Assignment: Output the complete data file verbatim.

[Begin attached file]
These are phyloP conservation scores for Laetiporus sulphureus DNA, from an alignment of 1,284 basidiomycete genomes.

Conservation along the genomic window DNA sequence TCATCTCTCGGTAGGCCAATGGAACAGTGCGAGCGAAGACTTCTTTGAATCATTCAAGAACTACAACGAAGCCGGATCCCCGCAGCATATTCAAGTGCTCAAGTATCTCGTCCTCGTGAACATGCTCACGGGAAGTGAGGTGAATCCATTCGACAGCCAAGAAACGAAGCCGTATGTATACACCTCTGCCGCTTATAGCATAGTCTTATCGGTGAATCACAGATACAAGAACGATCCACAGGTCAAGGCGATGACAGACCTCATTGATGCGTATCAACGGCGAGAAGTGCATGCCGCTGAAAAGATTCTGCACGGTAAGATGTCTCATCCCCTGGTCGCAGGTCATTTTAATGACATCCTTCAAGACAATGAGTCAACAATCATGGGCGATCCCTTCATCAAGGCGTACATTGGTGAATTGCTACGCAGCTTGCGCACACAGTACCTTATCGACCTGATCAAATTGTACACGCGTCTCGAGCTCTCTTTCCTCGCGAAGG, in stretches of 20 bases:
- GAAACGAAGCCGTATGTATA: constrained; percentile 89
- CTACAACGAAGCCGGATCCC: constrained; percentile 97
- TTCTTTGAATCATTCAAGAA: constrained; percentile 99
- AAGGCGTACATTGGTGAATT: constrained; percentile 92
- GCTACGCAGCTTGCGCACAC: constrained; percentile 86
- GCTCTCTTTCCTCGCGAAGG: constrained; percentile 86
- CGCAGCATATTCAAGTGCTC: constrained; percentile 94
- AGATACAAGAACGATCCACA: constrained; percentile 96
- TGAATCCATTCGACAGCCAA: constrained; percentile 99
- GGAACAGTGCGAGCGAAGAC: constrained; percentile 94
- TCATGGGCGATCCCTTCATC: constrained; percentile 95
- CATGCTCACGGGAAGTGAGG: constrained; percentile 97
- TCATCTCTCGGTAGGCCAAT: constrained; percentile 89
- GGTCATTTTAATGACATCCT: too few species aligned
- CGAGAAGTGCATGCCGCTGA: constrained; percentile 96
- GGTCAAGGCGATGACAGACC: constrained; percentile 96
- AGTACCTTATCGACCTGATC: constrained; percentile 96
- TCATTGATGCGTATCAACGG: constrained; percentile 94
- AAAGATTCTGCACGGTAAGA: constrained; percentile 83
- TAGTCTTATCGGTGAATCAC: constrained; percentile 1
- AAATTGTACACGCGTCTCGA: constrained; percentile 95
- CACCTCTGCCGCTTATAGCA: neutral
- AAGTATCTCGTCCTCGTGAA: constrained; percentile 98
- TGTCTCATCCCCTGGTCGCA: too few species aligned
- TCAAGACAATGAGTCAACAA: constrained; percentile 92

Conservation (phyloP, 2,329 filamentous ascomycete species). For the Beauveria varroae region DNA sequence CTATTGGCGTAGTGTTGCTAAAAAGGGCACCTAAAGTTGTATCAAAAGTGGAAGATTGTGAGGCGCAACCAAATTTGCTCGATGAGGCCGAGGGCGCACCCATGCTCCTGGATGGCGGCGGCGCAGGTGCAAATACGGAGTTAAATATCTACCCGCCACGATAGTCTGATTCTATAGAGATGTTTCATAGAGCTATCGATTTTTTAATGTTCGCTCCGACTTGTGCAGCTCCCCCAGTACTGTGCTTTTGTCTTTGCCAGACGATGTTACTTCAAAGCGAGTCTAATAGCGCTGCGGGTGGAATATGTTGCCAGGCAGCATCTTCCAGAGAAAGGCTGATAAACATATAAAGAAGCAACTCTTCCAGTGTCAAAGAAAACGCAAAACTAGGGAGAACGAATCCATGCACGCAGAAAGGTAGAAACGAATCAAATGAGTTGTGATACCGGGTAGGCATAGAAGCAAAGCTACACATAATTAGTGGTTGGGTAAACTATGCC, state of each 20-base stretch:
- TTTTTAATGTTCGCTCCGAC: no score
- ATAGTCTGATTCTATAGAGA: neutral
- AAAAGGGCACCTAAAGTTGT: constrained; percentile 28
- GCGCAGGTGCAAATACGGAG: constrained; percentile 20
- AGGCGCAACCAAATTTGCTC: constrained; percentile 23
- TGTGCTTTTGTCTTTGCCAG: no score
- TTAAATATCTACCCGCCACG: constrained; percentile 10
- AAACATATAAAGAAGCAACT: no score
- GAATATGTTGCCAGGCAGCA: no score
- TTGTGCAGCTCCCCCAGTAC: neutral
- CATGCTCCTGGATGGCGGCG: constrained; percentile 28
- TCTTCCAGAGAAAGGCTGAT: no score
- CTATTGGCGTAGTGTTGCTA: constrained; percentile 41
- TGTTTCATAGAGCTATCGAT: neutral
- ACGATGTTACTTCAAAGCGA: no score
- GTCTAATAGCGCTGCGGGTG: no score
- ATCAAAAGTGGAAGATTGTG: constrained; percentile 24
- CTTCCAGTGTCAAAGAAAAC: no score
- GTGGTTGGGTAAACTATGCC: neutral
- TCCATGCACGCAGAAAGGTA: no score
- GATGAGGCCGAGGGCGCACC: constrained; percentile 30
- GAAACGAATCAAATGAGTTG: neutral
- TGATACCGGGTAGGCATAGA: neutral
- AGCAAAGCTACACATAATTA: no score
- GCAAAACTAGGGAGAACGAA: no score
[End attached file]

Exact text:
These are phyloP conservation scores for Laetiporus sulphureus DNA, from an alignment of 1,284 basidiomycete genomes.

Conservation along the genomic window DNA sequence TCATCTCTCGGTAGGCCAATGGAACAGTGCGAGCGAAGACTTCTTTGAATCATTCAAGAACTACAACGAAGCCGGATCCCCGCAGCATATTCAAGTGCTCAAGTATCTCGTCCTCGTGAACATGCTCACGGGAAGTGAGGTGAATCCATTCGACAGCCAAGAAACGAAGCCGTATGTATACACCTCTGCCGCTTATAGCATAGTCTTATCGGTGAATCACAGATACAAGAACGATCCACAGGTCAAGGCGATGACAGACCTCATTGATGCGTATCAACGGCGAGAAGTGCATGCCGCTGAAAAGATTCTGCACGGTAAGATGTCTCATCCCCTGGTCGCAGGTCATTTTAATGACATCCTTCAAGACAATGAGTCAACAATCATGGGCGATCCCTTCATCAAGGCGTACATTGGTGAATTGCTACGCAGCTTGCGCACACAGTACCTTATCGACCTGATCAAATTGTACACGCGTCTCGAGCTCTCTTTCCTCGCGAAGG, in stretches of 20 bases:
- GAAACGAAGCCGTATGTATA: constrained; percentile 89
- CTACAACGAAGCCGGATCCC: constrained; percentile 97
- TTCTTTGAATCATTCAAGAA: constrained; percentile 99
- AAGGCGTACATTGGTGAATT: constrained; percentile 92
- GCTACGCAGCTTGCGCACAC: constrained; percentile 86
- GCTCTCTTTCCTCGCGAAGG: constrained; percentile 86
- CGCAGCATATTCAAGTGCTC: constrained; percentile 94
- AGATACAAGAACGATCCACA: constrained; percentile 96
- TGAATCCATTCGACAGCCAA: constrained; percentile 99
- GGAACAGTGCGAGCGAAGAC: constrained; percentile 94
- TCATGGGCGATCCCTTCATC: constrained; percentile 95
- CATGCTCACGGGAAGTGAGG: constrained; percentile 97
- TCATCTCTCGGTAGGCCAAT: constrained; percentile 89
- GGTCATTTTAATGACATCCT: too few species aligned
- CGAGAAGTGCATGCCGCTGA: constrained; percentile 96
- GGTCAAGGCGATGACAGACC: constrained; percentile 96
- AGTACCTTATCGACCTGATC: constrained; percentile 96
- TCATTGATGCGTATCAACGG: constrained; percentile 94
- AAAGATTCTGCACGGTAAGA: constrained; percentile 83
- TAGTCTTATCGGTGAATCAC: constrained; percentile 1
- AAATTGTACACGCGTCTCGA: constrained; percentile 95
- CACCTCTGCCGCTTATAGCA: neutral
- AAGTATCTCGTCCTCGTGAA: constrained; percentile 98
- TGTCTCATCCCCTGGTCGCA: too few species aligned
- TCAAGACAATGAGTCAACAA: constrained; percentile 92

Conservation (phyloP, 2,329 filamentous ascomycete species). For the Beauveria varroae region DNA sequence CTATTGGCGTAGTGTTGCTAAAAAGGGCACCTAAAGTTGTATCAAAAGTGGAAGATTGTGAGGCGCAACCAAATTTGCTCGATGAGGCCGAGGGCGCACCCATGCTCCTGGATGGCGGCGGCGCAGGTGCAAATACGGAGTTAAATATCTACCCGCCACGATAGTCTGATTCTATAGAGATGTTTCATAGAGCTATCGATTTTTTAATGTTCGCTCCGACTTGTGCAGCTCCCCCAGTACTGTGCTTTTGTCTTTGCCAGACGATGTTACTTCAAAGCGAGTCTAATAGCGCTGCGGGTGGAATATGTTGCCAGGCAGCATCTTCCAGAGAAAGGCTGATAAACATATAAAGAAGCAACTCTTCCAGTGTCAAAGAAAACGCAAAACTAGGGAGAACGAATCCATGCACGCAGAAAGGTAGAAACGAATCAAATGAGTTGTGATACCGGGTAGGCATAGAAGCAAAGCTACACATAATTAGTGGTTGGGTAAACTATGCC, state of each 20-base stretch:
- TTTTTAATGTTCGCTCCGAC: no score
- ATAGTCTGATTCTATAGAGA: neutral
- AAAAGGGCACCTAAAGTTGT: constrained; percentile 28
- GCGCAGGTGCAAATACGGAG: constrained; percentile 20
- AGGCGCAACCAAATTTGCTC: constrained; percentile 23
- TGTGCTTTTGTCTTTGCCAG: no score
- TTAAATATCTACCCGCCACG: constrained; percentile 10
- AAACATATAAAGAAGCAACT: no score
- GAATATGTTGCCAGGCAGCA: no score
- TTGTGCAGCTCCCCCAGTAC: neutral
- CATGCTCCTGGATGGCGGCG: constrained; percentile 28
- TCTTCCAGAGAAAGGCTGAT: no score
- CTATTGGCGTAGTGTTGCTA: constrained; percentile 41
- TGTTTCATAGAGCTATCGAT: neutral
- ACGATGTTACTTCAAAGCGA: no score
- GTCTAATAGCGCTGCGGGTG: no score
- ATCAAAAGTGGAAGATTGTG: constrained; percentile 24
- CTTCCAGTGTCAAAGAAAAC: no score
- GTGGTTGGGTAAACTATGCC: neutral
- TCCATGCACGCAGAAAGGTA: no score
- GATGAGGCCGAGGGCGCACC: constrained; percentile 30
- GAAACGAATCAAATGAGTTG: neutral
- TGATACCGGGTAGGCATAGA: neutral
- AGCAAAGCTACACATAATTA: no score
- GCAAAACTAGGGAGAACGAA: no score